The arguments for incorporating in Delaware revolve around the advantages of the depth and predictability of Delaware corporate law and the fact that investors expect to get those advantages.  In my experience, the substantive legal advantages are both narrow and esoteric and often don’t apply to start-up corporations.  Public companies and their executives have good reason to choose Delaware corporate law, but few of these reasons apply to angel investors. Rather, the discussion with angels tends to focus on valuation, with the investors saying “if you had only incorporated in Delaware, we might be able to justify the pre-money valuation on your term sheet.”

While this argument may score negotiating points, it is a straw man that lacks any real substance.  In an effort to refute the argument or, perhaps, out of concern that a mistake has in fact been made, the founders turn to their attorney for a response.

First, let’s look at the situation practically.  Angels tend to invest locally so that they can meet with the founders of the start-up face to face. Therefore, choosing Delaware law will not help a Puget Sound start-up attract investors from other communities. Yes, many lawyers are familiar with Delaware law besides their local law, but an East Coast or even a Bay Area based angel isn’t usually interested in investing in a Seattle start-up.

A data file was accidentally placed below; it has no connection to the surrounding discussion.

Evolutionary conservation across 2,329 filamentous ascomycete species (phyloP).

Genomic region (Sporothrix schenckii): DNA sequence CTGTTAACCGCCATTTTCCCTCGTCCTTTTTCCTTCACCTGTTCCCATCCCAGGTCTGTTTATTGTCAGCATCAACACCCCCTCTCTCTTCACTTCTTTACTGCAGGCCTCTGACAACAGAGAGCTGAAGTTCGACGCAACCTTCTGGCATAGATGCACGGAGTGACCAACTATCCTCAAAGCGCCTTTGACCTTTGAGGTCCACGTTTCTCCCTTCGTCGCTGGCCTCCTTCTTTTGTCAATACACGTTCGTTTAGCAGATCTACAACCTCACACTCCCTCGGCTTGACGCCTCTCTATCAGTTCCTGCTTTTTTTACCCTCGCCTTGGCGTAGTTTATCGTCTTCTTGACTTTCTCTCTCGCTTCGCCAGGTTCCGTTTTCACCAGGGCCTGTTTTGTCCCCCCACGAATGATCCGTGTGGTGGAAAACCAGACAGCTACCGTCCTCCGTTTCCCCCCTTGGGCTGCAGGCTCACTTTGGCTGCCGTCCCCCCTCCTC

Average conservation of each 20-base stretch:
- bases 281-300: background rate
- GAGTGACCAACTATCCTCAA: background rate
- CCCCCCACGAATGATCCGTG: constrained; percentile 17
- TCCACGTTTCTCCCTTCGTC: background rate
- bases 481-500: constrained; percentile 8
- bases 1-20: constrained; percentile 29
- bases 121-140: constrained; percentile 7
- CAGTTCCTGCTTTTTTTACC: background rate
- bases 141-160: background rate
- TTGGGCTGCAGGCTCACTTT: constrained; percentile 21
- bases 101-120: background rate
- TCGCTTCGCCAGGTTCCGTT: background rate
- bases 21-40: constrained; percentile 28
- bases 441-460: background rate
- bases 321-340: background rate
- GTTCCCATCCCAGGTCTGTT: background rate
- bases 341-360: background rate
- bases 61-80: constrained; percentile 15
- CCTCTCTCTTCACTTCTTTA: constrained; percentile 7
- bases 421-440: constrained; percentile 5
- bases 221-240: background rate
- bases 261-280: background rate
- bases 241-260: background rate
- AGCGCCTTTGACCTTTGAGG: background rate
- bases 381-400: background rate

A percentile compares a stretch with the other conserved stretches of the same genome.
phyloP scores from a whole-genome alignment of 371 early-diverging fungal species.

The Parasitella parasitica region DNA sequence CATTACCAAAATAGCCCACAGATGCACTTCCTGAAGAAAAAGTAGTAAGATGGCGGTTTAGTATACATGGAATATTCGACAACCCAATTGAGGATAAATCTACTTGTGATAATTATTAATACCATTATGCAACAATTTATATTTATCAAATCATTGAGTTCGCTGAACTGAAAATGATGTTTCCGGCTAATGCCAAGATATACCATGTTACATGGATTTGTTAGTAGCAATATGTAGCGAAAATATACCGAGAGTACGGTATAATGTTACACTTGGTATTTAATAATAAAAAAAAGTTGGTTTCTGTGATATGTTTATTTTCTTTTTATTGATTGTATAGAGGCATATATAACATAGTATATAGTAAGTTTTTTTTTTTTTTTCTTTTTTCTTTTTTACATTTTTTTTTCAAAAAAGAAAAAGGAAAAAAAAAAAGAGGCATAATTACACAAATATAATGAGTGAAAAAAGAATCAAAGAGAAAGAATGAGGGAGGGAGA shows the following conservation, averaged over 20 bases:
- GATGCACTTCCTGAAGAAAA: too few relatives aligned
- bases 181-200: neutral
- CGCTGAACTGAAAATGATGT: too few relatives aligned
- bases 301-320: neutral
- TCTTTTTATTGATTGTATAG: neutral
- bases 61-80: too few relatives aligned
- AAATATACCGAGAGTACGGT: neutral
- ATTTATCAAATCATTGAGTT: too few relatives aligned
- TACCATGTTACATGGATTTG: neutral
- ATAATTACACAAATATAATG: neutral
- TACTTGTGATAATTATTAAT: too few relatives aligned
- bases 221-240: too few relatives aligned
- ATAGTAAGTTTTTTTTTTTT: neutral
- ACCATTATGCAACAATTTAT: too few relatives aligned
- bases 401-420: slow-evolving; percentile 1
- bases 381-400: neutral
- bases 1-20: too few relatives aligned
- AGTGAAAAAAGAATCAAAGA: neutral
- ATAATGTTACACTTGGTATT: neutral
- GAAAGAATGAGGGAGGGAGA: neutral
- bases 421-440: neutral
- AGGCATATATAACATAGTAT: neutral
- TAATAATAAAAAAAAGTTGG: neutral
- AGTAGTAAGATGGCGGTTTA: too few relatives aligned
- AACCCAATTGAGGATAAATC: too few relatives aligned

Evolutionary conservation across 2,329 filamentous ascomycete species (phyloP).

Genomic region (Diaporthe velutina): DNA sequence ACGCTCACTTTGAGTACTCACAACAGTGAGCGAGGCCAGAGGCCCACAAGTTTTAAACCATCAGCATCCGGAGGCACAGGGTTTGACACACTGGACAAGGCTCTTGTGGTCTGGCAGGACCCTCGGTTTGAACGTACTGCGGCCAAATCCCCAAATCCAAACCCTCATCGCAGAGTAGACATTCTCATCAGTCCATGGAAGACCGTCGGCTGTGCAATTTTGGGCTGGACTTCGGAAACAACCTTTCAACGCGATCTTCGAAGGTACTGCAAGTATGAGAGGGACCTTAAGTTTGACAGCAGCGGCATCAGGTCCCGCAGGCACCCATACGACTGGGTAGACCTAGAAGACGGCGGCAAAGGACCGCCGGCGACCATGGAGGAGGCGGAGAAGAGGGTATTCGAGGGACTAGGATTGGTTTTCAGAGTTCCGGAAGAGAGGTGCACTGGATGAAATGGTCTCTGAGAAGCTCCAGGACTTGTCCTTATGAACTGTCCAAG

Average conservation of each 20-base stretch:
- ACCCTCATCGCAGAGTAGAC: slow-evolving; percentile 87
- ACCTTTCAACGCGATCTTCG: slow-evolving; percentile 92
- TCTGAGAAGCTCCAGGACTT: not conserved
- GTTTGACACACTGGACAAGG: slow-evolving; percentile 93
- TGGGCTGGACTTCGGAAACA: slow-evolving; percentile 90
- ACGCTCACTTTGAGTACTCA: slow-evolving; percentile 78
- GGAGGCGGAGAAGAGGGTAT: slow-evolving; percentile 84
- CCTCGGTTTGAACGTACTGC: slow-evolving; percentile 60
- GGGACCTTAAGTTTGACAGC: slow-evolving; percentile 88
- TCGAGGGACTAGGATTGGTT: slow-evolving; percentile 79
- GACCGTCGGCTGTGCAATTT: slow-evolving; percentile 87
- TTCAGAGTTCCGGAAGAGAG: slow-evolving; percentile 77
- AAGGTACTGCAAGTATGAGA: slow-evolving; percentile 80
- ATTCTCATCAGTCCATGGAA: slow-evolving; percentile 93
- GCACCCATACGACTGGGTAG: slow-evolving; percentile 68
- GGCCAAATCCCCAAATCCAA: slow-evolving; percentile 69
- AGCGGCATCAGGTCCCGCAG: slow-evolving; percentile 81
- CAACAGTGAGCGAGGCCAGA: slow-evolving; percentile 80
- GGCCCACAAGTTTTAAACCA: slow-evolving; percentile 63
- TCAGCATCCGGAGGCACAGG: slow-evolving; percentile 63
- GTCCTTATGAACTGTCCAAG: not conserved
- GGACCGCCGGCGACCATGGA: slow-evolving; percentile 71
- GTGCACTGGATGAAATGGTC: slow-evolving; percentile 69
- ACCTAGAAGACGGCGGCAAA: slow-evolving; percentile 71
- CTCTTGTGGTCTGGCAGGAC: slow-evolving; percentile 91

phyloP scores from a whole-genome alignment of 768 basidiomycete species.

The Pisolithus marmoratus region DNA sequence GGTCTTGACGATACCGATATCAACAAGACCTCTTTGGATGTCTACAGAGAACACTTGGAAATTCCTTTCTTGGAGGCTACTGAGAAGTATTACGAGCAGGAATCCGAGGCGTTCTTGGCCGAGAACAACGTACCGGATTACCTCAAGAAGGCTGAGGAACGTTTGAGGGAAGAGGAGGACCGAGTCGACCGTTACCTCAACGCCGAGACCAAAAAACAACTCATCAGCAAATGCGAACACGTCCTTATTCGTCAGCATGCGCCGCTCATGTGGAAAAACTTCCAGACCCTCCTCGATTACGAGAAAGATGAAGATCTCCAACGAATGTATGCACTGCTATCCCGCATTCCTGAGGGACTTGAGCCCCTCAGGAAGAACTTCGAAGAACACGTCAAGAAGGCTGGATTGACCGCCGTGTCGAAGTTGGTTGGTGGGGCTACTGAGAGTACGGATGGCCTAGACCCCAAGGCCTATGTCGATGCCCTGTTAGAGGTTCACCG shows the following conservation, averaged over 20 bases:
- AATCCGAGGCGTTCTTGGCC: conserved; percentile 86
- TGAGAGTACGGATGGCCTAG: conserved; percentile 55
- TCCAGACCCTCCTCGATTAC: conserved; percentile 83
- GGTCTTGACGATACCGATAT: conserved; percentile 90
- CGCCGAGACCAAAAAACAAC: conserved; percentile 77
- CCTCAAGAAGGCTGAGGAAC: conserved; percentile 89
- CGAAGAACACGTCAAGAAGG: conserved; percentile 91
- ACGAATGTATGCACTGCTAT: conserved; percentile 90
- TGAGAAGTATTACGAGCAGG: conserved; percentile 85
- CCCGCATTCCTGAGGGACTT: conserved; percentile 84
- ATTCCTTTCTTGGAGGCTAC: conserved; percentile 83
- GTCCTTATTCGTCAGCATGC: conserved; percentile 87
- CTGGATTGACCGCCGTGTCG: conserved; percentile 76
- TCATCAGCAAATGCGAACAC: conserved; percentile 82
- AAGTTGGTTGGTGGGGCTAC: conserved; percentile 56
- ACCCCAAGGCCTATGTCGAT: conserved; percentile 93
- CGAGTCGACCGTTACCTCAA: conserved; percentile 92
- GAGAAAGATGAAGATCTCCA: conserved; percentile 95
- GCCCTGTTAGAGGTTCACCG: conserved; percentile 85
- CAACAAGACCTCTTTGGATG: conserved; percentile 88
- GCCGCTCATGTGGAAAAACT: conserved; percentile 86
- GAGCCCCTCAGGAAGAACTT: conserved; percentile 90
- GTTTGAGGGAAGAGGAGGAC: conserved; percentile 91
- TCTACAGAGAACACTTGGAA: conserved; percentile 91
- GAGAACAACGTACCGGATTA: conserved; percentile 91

Second, assuming that your founder’s agreement, the shareholders’ agreement and the investor subscription agreements require disputes to be heard in Seattle, do you really want to be using another state’s law in a Washington court or a Washington arbitration proceeding?  Washington lawyers and arbitrators are most comfortable and familiar with applying Washington law. The choice of Washington law will be both cost-effective and predictable.  Even worse, if dispute resolution is not restricted to Washington, do you want to be flying to Delaware and hiring Delaware counsel to defend against a lawsuit brought by one of your investors in the Delaware Court of Chancery?